In CR 305.7:

If an effect sets a land’s subtype to one or more of the basic land types, the land no longer has its old land type. It loses all abilities generated from its rules text, its old land types, and any copy effects affecting that land, and it gains the appropriate mana ability for each new basic land type. Note that this doesn’t remove any abilities that were granted to the land by other effects. Setting a land’s subtype doesn’t add or remove any card types (such as creature) or supertypes (such as basic, legendary, and snow) the land may have. If a land gains one or more land types in addition to its own, it keeps its land types and rules text, and it gains the new land types and mana abilities.

is the phrase "It loses all abilities generated from its rules text" unique for land changers like Blood Moon or Spreading Seas, or is it derived from another rule?

In other words: is there a rule about setting types, from which we could derive, that if a "All creatures are elves" card existed, then it would turn all creatures into vanilla elves?

3 Answers 3


That rule you quoted right there is the one that makes lands lose all other abilities in that situation. There is no more general rule that applies to subtypes of other types, so your not-so-hypothetical "All creatures are [specific creature type]" would not remove any abilities (see Conspiracy). You wouldn't have to search the whole Comprehensive Rulebook to be sure that such a rule does not exist. The rule you quote is in the Type section, Land subsection of the rules. Logically, if such a general rule existed, it would be in the General subsection of the Type section. That list is pretty short, and it's clear that that rule is not there.

In fact, it wouldn't even make sense for that rule to be derived from a more general rule like the one you propose. The rule you quote specifically applies to setting a land's subtype to a basic land type (Plains, Island, Swamp, Mountain, Forest), so setting a land's subtype to another land type like "Gate" or "Locus" or "Urza's" doesn't do anything to the abilities.

More broadly, rules in the Comprehensive Rulebook are generally not "derived" from other rules. You can find some duplication in there, with specific rules listed under multiple numbers, but other than that each rule is there for a reason and does something that none of the others do.

Functionally, the rule you quote acts as a dual to rule 305.6:

The basic land types are Plains, Island, Swamp, Mountain, and Forest. If an object uses the words “basic land type,” it’s referring to one of these subtypes. A land with a basic land type has the intrinsic ability “{T}: Add [mana symbol],” even if the text box doesn’t actually contain that text or the object has no text box. For Plains, [mana symbol] is {W}; for Islands, {U}; for Swamps, {B}; for Mountains, {R}; and for Forests, {G}. See rule 107.4a. See also rule 605, “Mana Abilities.”

With rule 305.6, adding the type "Mountain" to a land makes it act like the card Mountain in addition to whatever else it does. With rule 305.7, setting a land's subtype to "Mountain" makes it act like only the card Mountain.

  • Re "rules in the Comprehensive Rulebook are generally not "derived" from other rules.", This is true, but the number of derived rules is still quite large. I call them "reminder rules".
    – ikegami
    Jun 3, 2019 at 12:18
  • 2
    Can you point me at some examples?
    – murgatroid99
    Jun 3, 2019 at 15:25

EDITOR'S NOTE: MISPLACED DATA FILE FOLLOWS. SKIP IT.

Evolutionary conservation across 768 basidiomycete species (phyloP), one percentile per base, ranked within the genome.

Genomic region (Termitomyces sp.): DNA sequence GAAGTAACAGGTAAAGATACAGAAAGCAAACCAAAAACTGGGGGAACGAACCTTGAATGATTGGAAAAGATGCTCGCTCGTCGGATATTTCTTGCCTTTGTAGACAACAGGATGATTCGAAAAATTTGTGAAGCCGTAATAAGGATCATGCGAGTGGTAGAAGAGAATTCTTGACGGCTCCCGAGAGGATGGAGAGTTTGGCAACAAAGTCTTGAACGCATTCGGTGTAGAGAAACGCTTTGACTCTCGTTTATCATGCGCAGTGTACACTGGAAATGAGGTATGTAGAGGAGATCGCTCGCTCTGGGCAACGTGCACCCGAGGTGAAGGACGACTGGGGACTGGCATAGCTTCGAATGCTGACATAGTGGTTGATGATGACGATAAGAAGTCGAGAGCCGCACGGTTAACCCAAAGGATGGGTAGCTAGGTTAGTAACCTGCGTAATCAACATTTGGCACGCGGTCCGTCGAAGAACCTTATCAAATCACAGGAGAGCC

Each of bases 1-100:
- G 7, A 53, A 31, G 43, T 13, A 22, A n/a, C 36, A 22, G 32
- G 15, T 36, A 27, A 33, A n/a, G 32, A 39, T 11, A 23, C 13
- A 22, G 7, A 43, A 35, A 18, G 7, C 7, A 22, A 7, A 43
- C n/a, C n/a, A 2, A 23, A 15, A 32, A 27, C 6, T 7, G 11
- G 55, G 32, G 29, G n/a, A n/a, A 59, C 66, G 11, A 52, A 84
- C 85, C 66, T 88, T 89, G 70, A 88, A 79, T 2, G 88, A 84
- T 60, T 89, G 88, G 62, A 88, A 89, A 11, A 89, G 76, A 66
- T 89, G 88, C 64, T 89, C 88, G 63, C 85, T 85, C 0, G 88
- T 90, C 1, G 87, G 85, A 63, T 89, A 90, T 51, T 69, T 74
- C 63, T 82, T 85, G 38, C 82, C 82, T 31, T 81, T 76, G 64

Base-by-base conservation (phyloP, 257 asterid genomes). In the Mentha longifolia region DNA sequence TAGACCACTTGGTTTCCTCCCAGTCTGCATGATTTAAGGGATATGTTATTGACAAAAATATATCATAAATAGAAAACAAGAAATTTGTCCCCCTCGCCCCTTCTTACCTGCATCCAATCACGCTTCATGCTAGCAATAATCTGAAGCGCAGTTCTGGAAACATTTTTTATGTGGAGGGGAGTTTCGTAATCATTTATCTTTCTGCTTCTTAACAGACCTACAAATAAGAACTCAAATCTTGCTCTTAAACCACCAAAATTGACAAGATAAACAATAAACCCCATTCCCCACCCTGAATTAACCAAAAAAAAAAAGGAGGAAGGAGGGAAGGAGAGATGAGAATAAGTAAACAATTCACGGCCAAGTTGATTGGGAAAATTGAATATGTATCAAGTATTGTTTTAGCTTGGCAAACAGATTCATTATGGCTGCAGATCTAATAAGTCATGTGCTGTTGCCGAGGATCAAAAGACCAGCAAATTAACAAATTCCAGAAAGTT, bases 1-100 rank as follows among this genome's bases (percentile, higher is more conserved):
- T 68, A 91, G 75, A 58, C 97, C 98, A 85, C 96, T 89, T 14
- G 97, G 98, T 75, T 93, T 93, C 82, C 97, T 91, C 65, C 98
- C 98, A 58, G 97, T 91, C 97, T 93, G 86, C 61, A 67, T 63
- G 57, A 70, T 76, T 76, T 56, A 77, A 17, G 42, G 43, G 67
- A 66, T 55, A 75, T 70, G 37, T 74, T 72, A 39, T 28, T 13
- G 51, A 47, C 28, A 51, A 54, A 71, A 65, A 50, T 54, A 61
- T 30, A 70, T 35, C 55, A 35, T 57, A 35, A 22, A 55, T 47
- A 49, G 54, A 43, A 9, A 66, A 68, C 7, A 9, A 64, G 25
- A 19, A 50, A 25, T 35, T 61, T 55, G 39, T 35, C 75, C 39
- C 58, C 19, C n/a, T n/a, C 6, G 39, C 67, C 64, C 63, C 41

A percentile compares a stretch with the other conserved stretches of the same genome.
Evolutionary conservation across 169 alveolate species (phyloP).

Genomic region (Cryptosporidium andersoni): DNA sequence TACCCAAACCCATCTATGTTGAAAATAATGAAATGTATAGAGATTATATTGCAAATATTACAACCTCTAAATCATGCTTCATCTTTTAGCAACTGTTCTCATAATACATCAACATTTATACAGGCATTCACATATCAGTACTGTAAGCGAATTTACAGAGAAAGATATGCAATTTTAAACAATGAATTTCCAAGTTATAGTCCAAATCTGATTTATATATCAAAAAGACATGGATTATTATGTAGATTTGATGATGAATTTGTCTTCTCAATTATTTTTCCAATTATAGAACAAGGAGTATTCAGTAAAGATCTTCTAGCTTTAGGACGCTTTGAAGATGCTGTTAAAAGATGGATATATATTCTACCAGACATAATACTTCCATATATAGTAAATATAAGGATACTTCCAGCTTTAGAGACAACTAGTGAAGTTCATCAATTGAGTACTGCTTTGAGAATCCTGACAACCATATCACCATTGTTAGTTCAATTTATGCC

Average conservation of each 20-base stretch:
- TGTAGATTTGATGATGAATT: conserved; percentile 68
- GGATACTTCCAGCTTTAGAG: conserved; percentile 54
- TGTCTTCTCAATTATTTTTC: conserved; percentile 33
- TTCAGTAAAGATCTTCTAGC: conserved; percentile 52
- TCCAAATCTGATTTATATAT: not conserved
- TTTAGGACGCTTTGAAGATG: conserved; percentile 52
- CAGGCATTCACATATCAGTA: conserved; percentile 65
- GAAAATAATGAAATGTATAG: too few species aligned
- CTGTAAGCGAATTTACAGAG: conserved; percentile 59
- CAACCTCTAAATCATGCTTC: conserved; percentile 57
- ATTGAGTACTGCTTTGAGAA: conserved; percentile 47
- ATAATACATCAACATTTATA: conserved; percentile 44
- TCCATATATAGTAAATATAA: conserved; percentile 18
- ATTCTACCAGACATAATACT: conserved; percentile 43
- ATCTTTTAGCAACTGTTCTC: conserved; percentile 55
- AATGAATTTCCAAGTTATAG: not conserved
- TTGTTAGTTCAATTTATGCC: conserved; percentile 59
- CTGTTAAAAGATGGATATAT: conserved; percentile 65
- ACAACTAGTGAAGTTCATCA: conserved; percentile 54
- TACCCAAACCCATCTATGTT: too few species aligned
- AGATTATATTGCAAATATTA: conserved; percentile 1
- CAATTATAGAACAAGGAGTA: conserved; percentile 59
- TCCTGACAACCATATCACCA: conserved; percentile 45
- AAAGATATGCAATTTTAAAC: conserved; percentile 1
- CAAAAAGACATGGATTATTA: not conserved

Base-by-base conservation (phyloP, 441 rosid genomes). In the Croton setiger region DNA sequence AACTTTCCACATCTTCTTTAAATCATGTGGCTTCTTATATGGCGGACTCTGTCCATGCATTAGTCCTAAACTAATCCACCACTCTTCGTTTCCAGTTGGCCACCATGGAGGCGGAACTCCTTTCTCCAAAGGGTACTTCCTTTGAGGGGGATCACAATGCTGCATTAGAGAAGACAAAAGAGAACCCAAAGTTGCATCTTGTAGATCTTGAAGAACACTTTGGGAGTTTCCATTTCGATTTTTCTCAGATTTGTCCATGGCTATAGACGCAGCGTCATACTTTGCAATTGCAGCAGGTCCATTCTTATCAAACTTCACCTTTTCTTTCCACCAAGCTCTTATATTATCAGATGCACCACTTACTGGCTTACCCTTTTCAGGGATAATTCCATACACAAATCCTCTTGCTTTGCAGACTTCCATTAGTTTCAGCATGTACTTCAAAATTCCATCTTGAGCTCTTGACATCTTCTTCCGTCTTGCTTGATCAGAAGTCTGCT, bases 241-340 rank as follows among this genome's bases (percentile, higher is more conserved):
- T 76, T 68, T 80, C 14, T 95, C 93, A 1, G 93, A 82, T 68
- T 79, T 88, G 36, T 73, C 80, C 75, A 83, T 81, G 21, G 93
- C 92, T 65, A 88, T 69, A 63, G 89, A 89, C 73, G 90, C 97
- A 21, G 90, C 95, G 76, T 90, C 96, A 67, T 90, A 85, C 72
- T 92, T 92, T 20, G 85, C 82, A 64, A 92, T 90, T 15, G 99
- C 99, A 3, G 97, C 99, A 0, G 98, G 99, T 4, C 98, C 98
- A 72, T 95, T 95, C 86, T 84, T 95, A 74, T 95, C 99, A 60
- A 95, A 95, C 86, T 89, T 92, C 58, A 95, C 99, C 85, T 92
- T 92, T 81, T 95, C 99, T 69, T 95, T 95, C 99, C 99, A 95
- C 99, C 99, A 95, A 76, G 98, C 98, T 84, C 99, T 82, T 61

Such cards add creature types instead of setting them, e.g. Arcane Adaptation:

As Arcane Adaptation enters the battlefield, choose a creature type.

Creatures you control are the chosen type in addition to their other types. The same is true for creature spells you control and creature cards you own that aren't on the battlefield.

(emphasis mine)

A card that sets a creature's type is Omnibian ("Tap: Target creature becomes a Frog with base power and toughness 3/3 until end of turn."); note that the rulings below the card in Gatherer explicitly mention the fact that the target does not lose any abilities. A card like Amoeboid Changeling has the ability to make a target creature lose all creature types, without losing any abilities. The connection between a subtype and abilities is simply much stronger for lands than for creatures, so therefore there is no equivalent of rule 305.7 for creatures.

For things like equipments, the connection is stronger, and 301.5c says:

An Equipment that loses the subtype “Equipment” can’t equip a creature.

I think that's the closest and only equivalent of 305.7 (by 301.6 it also applies to fortifications w.r.t. lands); note that there's no similar rule for Auras.

  • The precedent for setting creatures types without adding them is the card Conspiracy, as I mentioned in my answer. Amoeboid Changeling isn't super relevant here, because if a land loses all of its subtypes it does not in general lose its abilities either.
    – murgatroid99
    Jun 3, 2019 at 7:28
  • There's also stuff like [mtg: Omnibian] Jun 3, 2019 at 15:08

The rule quoted is an exception. Lands specifically have the rule that if they become a type then they lose their text, unless they become a type "in addition to its/their other types". This is not true for any other card type. So no, if a creature "became an Elf", even if not "in addition to its/their other types", then it would not lose its text.

301.5c states that Equipment that loses the type Equipment can't be attached to a creature (and 301.6 for Fortifications). The text of the equipment does not change; it still has the Equip (or Fortify) ability, and you can still pay the cost and choose a target as normal; the ability will simply fail to do anything on resolution.

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